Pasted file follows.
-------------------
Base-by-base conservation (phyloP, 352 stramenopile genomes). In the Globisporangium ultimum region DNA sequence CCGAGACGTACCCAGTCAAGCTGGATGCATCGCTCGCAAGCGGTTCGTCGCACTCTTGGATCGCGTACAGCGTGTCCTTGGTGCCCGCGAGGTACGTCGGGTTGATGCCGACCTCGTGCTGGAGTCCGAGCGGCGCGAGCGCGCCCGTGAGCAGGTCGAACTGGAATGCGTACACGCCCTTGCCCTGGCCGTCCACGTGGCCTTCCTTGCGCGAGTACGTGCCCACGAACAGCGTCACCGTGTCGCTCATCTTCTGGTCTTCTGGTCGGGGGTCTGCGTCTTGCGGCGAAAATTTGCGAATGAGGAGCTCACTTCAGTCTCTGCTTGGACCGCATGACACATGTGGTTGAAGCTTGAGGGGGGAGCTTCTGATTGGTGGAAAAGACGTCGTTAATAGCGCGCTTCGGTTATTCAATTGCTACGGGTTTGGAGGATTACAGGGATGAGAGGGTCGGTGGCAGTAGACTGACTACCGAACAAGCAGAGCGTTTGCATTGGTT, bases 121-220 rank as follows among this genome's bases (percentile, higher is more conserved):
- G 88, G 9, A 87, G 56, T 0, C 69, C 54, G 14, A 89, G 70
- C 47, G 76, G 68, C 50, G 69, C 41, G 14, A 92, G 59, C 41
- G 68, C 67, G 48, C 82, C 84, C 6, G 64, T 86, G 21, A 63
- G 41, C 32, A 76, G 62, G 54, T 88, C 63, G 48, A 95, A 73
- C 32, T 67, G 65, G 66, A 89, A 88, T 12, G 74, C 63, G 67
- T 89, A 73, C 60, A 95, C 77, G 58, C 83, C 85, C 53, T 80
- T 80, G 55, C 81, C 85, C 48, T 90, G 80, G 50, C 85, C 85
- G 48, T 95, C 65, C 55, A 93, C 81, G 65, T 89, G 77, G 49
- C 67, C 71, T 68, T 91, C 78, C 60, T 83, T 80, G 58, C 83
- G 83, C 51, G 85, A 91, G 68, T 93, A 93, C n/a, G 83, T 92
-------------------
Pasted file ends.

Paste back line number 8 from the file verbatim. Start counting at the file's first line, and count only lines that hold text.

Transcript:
- T 80, G 55, C 81, C 85, C 48, T 90, G 80, G 50, C 85, C 85